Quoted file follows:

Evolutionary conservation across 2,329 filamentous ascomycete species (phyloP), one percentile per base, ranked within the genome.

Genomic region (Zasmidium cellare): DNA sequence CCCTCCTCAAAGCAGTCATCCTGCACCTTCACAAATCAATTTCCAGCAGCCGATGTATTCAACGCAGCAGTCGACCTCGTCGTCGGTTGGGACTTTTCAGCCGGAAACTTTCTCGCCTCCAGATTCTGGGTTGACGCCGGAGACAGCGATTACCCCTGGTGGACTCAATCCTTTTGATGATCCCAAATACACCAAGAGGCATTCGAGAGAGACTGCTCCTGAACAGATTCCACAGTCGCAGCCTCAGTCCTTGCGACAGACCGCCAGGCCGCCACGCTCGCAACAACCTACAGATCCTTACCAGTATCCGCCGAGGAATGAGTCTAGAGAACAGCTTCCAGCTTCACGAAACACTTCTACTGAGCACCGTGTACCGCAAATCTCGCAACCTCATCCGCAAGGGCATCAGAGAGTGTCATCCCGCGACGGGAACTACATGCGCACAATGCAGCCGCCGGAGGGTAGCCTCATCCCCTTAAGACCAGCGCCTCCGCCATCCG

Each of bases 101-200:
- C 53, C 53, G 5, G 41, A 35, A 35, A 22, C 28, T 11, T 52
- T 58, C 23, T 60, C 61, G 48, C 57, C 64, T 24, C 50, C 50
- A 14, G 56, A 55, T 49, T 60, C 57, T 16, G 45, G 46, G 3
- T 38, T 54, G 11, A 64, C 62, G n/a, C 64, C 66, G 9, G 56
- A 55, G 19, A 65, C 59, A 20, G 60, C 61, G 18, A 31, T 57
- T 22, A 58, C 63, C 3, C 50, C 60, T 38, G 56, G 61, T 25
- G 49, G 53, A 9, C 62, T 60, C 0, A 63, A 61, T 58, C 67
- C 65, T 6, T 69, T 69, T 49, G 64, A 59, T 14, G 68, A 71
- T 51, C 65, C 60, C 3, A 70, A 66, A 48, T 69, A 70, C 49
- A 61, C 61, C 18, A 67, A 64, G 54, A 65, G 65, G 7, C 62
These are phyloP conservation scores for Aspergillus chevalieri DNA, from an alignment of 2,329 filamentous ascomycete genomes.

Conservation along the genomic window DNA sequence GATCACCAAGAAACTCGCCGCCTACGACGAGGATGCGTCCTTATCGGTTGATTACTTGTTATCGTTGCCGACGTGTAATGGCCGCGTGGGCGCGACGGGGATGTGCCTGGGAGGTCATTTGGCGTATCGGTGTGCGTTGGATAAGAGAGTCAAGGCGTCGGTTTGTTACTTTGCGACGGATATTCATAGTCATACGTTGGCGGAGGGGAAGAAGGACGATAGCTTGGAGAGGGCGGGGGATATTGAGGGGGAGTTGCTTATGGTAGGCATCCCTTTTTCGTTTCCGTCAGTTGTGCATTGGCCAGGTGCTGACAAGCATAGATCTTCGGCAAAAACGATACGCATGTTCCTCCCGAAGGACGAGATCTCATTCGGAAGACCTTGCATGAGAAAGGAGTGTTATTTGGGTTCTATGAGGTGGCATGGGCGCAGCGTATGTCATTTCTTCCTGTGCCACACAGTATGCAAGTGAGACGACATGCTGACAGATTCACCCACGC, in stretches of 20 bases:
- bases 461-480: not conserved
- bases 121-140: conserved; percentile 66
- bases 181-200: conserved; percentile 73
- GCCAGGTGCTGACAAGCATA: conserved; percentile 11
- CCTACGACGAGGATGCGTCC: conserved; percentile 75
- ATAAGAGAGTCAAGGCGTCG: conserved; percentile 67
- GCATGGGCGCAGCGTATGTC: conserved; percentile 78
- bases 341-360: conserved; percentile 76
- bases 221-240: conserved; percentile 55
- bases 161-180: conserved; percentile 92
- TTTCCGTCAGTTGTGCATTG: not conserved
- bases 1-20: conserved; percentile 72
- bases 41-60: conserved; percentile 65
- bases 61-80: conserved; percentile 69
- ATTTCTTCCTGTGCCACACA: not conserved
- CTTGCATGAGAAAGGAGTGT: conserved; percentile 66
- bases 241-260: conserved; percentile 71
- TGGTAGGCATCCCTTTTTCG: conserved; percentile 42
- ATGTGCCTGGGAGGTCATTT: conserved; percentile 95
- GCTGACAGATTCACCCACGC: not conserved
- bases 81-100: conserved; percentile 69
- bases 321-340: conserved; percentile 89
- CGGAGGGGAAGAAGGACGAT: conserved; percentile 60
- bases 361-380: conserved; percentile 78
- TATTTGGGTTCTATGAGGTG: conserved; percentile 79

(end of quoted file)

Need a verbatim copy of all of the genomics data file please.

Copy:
Evolutionary conservation across 2,329 filamentous ascomycete species (phyloP), one percentile per base, ranked within the genome.

Genomic region (Zasmidium cellare): DNA sequence CCCTCCTCAAAGCAGTCATCCTGCACCTTCACAAATCAATTTCCAGCAGCCGATGTATTCAACGCAGCAGTCGACCTCGTCGTCGGTTGGGACTTTTCAGCCGGAAACTTTCTCGCCTCCAGATTCTGGGTTGACGCCGGAGACAGCGATTACCCCTGGTGGACTCAATCCTTTTGATGATCCCAAATACACCAAGAGGCATTCGAGAGAGACTGCTCCTGAACAGATTCCACAGTCGCAGCCTCAGTCCTTGCGACAGACCGCCAGGCCGCCACGCTCGCAACAACCTACAGATCCTTACCAGTATCCGCCGAGGAATGAGTCTAGAGAACAGCTTCCAGCTTCACGAAACACTTCTACTGAGCACCGTGTACCGCAAATCTCGCAACCTCATCCGCAAGGGCATCAGAGAGTGTCATCCCGCGACGGGAACTACATGCGCACAATGCAGCCGCCGGAGGGTAGCCTCATCCCCTTAAGACCAGCGCCTCCGCCATCCG

Each of bases 101-200:
- C 53, C 53, G 5, G 41, A 35, A 35, A 22, C 28, T 11, T 52
- T 58, C 23, T 60, C 61, G 48, C 57, C 64, T 24, C 50, C 50
- A 14, G 56, A 55, T 49, T 60, C 57, T 16, G 45, G 46, G 3
- T 38, T 54, G 11, A 64, C 62, G n/a, C 64, C 66, G 9, G 56
- A 55, G 19, A 65, C 59, A 20, G 60, C 61, G 18, A 31, T 57
- T 22, A 58, C 63, C 3, C 50, C 60, T 38, G 56, G 61, T 25
- G 49, G 53, A 9, C 62, T 60, C 0, A 63, A 61, T 58, C 67
- C 65, T 6, T 69, T 69, T 49, G 64, A 59, T 14, G 68, A 71
- T 51, C 65, C 60, C 3, A 70, A 66, A 48, T 69, A 70, C 49
- A 61, C 61, C 18, A 67, A 64, G 54, A 65, G 65, G 7, C 62
These are phyloP conservation scores for Aspergillus chevalieri DNA, from an alignment of 2,329 filamentous ascomycete genomes.

Conservation along the genomic window DNA sequence GATCACCAAGAAACTCGCCGCCTACGACGAGGATGCGTCCTTATCGGTTGATTACTTGTTATCGTTGCCGACGTGTAATGGCCGCGTGGGCGCGACGGGGATGTGCCTGGGAGGTCATTTGGCGTATCGGTGTGCGTTGGATAAGAGAGTCAAGGCGTCGGTTTGTTACTTTGCGACGGATATTCATAGTCATACGTTGGCGGAGGGGAAGAAGGACGATAGCTTGGAGAGGGCGGGGGATATTGAGGGGGAGTTGCTTATGGTAGGCATCCCTTTTTCGTTTCCGTCAGTTGTGCATTGGCCAGGTGCTGACAAGCATAGATCTTCGGCAAAAACGATACGCATGTTCCTCCCGAAGGACGAGATCTCATTCGGAAGACCTTGCATGAGAAAGGAGTGTTATTTGGGTTCTATGAGGTGGCATGGGCGCAGCGTATGTCATTTCTTCCTGTGCCACACAGTATGCAAGTGAGACGACATGCTGACAGATTCACCCACGC, in stretches of 20 bases:
- bases 461-480: not conserved
- bases 121-140: conserved; percentile 66
- bases 181-200: conserved; percentile 73
- GCCAGGTGCTGACAAGCATA: conserved; percentile 11
- CCTACGACGAGGATGCGTCC: conserved; percentile 75
- ATAAGAGAGTCAAGGCGTCG: conserved; percentile 67
- GCATGGGCGCAGCGTATGTC: conserved; percentile 78
- bases 341-360: conserved; percentile 76
- bases 221-240: conserved; percentile 55
- bases 161-180: conserved; percentile 92
- TTTCCGTCAGTTGTGCATTG: not conserved
- bases 1-20: conserved; percentile 72
- bases 41-60: conserved; percentile 65
- bases 61-80: conserved; percentile 69
- ATTTCTTCCTGTGCCACACA: not conserved
- CTTGCATGAGAAAGGAGTGT: conserved; percentile 66
- bases 241-260: conserved; percentile 71
- TGGTAGGCATCCCTTTTTCG: conserved; percentile 42
- ATGTGCCTGGGAGGTCATTT: conserved; percentile 95
- GCTGACAGATTCACCCACGC: not conserved
- bases 81-100: conserved; percentile 69
- bases 321-340: conserved; percentile 89
- CGGAGGGGAAGAAGGACGAT: conserved; percentile 60
- bases 361-380: conserved; percentile 78
- TATTTGGGTTCTATGAGGTG: conserved; percentile 79